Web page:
While waiting in a long queue to get my Kovid-19 vaccination, I saw two boisterous white men in front of me. At first, I made their noise up to excitement. But as I waited, I realized that they were harassing a big black woman who was in line in front of him. They were gathering her crowd and asking her to move on, even though she was maintaining a proper social distance, and spontaneously called out to her to “lift her legs” and “shut up.” The elder woman ignored them. And I was afraid to intervene for fear that men would turn their anger on me. What should I have done?
How heartwarming it is that the otherwise joyous experience – fear, suffering and death related to Kovid being vaccinated after more than a year – was married to this woman by persecution. I wish someone had protected him. But I also respect your fear for your safety. Bullying can increase not only for its victims, but also for dependents.
Nevertheless, there are strategies for such intervention and rescue situations: You may have briefly left the line to help someone who works on site or is physically imposing. Distraction can also be effective. For example, asking the men if they were queuing for their first or second shots, interrupted their mistreatment and set them on a different path.
Naturally, our first impulse in such cases is often to prevent abuse (and often to punish the abuser). But this is just as important for the victims. I may have included the woman in the line, for example, to support her. (This can be risky for you.) And I have to find him in the recovery area to make sure he wants to help or to have someone go out with him.
Gender is a construct, but he is a boy
My son 9. He was born a boy and identifies as one. He participates in football and Boy Scouts, and he likes clothes from the boys’ side of the store. She also likes her long wavy hair which falls under her shoulders. This is not a fight we feel like taking with him. Other school boys have similar hairstyle. Issue: It is very common for strangers to refer to my son as “your daughter”. What is the best way to deal with it? The last time I cured someone slowly, he looked at me as if I had gone mad. How can we support our son’s choice when others are not allowed to tell him wrong?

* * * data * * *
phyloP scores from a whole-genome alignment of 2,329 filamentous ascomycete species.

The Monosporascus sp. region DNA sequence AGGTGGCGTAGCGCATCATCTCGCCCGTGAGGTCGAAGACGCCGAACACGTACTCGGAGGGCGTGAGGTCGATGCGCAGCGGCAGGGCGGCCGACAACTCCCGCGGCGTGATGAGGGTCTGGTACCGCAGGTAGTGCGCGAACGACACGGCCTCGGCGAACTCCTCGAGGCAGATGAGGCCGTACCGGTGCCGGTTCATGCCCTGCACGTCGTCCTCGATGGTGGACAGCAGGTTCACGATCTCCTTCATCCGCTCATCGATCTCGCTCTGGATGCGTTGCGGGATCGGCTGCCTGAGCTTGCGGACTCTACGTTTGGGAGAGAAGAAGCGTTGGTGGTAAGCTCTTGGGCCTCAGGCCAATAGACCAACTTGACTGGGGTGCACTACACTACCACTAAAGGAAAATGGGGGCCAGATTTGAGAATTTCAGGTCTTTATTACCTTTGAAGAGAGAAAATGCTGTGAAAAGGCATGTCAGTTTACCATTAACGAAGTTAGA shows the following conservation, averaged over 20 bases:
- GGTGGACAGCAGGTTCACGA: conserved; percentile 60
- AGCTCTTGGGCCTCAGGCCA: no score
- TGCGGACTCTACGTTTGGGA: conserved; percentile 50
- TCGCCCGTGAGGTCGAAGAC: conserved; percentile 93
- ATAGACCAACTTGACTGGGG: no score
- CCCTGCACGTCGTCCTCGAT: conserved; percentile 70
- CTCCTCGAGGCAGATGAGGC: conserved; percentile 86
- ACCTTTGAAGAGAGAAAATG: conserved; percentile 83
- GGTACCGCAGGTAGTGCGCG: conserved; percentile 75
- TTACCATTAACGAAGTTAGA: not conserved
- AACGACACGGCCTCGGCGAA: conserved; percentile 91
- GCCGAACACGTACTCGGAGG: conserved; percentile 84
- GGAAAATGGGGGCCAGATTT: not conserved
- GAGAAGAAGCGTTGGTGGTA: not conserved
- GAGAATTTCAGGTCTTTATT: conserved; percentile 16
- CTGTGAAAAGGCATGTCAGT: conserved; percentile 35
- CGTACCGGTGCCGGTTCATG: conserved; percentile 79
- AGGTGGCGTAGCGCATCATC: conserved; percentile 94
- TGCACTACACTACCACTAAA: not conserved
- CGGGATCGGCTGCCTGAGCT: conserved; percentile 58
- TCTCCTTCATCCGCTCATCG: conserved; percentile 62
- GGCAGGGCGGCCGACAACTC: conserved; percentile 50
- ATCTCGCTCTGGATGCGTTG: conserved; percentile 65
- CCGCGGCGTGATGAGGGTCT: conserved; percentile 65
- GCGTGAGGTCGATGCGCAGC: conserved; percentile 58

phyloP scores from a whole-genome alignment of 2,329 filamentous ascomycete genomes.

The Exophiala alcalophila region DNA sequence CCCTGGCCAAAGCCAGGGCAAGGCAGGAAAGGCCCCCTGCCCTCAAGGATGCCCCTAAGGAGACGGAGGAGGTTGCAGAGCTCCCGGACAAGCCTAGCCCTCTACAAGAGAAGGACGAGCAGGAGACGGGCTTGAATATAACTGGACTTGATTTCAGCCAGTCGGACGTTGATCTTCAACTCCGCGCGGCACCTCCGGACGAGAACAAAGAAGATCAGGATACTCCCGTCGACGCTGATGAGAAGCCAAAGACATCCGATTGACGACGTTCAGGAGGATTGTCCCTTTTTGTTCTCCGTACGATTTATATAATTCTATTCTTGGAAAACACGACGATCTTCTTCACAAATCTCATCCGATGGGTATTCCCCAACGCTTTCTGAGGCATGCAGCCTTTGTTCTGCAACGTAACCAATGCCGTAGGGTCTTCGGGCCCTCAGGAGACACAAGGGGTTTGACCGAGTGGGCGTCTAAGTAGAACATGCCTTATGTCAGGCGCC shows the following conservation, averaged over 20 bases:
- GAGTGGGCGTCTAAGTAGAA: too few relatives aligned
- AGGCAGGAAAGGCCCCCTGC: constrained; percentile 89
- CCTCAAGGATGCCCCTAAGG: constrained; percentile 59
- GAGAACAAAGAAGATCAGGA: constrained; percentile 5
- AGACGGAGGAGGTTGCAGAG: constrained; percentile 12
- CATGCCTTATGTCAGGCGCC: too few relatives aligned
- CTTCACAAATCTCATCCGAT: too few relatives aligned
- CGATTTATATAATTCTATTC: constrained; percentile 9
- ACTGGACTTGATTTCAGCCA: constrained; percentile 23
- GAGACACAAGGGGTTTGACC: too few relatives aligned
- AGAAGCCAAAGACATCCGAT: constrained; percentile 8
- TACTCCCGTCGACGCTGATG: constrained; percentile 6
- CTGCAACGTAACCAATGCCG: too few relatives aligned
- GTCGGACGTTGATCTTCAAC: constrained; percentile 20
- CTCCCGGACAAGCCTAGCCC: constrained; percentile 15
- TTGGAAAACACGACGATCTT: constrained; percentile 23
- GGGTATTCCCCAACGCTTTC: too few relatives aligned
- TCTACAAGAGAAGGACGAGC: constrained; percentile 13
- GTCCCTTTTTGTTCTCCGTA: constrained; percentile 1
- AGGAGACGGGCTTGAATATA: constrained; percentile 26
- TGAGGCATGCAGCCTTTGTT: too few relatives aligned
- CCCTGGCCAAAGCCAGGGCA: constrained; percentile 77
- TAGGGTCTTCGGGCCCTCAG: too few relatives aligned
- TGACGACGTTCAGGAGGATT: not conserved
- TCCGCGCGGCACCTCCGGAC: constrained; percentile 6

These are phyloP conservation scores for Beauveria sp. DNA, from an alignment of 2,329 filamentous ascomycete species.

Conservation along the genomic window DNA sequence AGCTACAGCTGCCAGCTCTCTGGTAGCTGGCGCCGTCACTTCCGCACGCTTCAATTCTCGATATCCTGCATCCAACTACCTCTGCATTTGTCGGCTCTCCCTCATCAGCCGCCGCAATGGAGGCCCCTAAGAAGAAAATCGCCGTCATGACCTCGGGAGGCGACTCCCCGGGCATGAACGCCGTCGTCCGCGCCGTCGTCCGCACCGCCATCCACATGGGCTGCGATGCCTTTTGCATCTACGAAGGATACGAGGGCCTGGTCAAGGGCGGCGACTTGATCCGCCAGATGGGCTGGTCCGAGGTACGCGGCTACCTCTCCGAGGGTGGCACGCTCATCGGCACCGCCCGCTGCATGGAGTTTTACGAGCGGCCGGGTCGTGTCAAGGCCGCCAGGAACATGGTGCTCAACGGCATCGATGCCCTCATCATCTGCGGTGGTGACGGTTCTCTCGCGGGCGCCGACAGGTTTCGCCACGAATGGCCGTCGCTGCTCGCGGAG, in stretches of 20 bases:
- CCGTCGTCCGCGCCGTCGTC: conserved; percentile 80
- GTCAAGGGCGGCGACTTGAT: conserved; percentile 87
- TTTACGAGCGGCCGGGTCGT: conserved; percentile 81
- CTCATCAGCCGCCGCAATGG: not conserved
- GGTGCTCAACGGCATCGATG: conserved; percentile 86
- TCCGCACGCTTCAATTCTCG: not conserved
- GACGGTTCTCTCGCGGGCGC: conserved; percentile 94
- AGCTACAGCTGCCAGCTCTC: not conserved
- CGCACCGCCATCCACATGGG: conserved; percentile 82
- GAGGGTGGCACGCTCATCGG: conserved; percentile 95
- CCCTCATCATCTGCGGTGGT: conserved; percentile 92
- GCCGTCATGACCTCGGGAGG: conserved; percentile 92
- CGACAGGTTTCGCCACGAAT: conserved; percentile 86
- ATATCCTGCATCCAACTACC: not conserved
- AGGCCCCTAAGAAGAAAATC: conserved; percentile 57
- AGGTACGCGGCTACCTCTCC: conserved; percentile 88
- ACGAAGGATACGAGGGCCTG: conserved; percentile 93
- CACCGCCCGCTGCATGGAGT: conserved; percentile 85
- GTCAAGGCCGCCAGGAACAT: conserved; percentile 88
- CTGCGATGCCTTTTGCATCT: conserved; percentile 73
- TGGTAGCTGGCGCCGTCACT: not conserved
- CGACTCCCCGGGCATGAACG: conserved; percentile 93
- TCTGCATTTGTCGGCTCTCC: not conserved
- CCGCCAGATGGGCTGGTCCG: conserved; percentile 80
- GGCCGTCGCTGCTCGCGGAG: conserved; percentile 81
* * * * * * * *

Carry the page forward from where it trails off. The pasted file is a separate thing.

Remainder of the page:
The striking omission from your question is how your son feels about strangers referring to him as a girl. If it doesn’t bother him, then gently correct people and stop worrying about their obvious secret. Who cares what strangers think? I am more concerned about your feelings. For example, the “fight” you are not referring to with your son means you may be in a team haircut.
Here’s the thing: The traditional division of hairstyles, clothing, and activities into “male” and “female” types is artificial (even though we’ve polished them very strictly for ages). However, times are changing, and many people are starting to get lax about gender markers. Why should a boy not have long hair or a girl to play football?
Now, the caveat here is that if your son is troubled by misunderstandings. If he is, explain to him that in the past, boys had their hair cut short. So, a person with long hair can appear as a girl. Ask if the occasional misleading bothers him enough to cut his hair. (If he likes it, I hope he feels safe enough to keep it. But I don’t get a vote.)
Please RSVP (if you are vaccinated!)
My daughter is getting married on the West Coast. We want to give him a party on the east coast in July. We are about to send an invitation. Is this a polite way of saying that only those who have been vaccinated can come?
Why does a random date or your impatience (which I completely understand) jeopardize the health of your guests? Catch up on party plans! The Centers for Disease Control and Prevention recommend that people avoid large gatherings at this time.
I (probably 🙂 You are not qualified to estimate these guidelines or to predict when they may change. When the CDC announces recommendations for the type of party you want to give (including immunization questions), set the date and then send your invitation. Armed with the facts, we can also deal with invitation words.
You know there’s not a dog, right?
My neighbors, who have always seemed out of me, have started walking their cat on a neighborhood lease. It looks super weird! May I ask him what he gives?
Sure, but I won’t lead with “super-weird”. Say, “Novel how to look at your beautiful cat on one hand! Was it hard to train her?” Most of us have been in different states for over a year now. This walk – which does not hurt anyone, including the cat – can be the highlight of your neighbor’s day. Who are we to judge him?
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